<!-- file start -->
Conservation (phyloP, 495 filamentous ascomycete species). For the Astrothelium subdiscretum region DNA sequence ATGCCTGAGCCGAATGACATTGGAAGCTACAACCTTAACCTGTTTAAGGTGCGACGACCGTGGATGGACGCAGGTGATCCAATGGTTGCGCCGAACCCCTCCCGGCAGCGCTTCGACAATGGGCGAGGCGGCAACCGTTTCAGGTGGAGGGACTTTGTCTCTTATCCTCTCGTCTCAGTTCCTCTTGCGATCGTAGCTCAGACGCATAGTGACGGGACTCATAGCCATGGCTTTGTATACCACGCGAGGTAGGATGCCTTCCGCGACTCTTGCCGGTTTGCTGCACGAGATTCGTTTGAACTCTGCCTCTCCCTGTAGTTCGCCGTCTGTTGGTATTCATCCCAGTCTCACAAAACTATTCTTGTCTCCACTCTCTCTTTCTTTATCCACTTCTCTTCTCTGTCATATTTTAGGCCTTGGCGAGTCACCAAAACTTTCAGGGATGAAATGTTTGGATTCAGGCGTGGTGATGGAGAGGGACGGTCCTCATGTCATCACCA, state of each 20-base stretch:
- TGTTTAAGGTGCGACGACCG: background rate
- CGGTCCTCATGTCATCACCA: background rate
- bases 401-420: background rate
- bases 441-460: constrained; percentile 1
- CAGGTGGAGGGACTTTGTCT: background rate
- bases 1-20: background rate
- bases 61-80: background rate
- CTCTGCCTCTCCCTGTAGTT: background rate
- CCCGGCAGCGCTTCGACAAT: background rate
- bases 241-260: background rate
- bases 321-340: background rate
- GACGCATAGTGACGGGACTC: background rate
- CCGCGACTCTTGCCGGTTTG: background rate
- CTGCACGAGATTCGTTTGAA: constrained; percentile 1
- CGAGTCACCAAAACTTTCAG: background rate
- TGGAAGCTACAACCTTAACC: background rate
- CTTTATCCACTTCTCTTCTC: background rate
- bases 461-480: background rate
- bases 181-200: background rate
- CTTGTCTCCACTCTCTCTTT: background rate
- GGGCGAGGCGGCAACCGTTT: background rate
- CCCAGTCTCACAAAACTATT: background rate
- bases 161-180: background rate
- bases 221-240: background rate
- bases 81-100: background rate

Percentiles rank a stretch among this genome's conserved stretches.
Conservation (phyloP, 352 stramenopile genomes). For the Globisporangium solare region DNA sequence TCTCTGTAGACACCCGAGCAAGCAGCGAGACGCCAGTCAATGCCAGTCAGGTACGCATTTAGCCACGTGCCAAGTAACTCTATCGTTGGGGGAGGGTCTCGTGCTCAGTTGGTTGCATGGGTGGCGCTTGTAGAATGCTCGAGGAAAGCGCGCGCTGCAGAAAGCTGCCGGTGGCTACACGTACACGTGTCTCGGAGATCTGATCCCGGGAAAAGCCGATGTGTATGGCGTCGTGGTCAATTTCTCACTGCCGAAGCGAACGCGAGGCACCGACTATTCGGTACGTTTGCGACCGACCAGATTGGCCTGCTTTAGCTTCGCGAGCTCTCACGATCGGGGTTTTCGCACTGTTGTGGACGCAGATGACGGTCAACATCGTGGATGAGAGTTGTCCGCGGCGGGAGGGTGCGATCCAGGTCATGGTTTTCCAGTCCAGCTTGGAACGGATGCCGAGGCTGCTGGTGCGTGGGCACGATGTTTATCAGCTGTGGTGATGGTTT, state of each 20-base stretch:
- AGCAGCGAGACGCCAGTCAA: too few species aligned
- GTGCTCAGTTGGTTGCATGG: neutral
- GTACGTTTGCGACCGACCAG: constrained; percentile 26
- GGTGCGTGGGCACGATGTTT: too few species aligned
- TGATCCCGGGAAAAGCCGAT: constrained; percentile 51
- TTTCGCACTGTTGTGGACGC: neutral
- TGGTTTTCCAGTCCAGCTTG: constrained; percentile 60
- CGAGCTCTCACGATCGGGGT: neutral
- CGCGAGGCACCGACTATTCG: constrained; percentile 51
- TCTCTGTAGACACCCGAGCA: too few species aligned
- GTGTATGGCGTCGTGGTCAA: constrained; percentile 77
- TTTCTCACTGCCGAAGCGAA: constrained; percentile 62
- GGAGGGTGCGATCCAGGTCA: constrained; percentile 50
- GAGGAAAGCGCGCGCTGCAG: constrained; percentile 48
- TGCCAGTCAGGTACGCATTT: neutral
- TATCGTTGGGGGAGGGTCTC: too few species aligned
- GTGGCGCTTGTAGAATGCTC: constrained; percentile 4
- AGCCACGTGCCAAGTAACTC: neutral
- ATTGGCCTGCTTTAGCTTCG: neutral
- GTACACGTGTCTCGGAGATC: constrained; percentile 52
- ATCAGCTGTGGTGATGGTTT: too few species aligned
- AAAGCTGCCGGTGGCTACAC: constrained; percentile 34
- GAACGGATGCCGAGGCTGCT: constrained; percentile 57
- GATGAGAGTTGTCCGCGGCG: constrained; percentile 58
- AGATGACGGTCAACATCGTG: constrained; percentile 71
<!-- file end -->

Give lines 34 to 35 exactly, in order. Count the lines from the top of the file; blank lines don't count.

- TTTCGCACTGTTGTGGACGC: neutral
- TGGTTTTCCAGTCCAGCTTG: constrained; percentile 60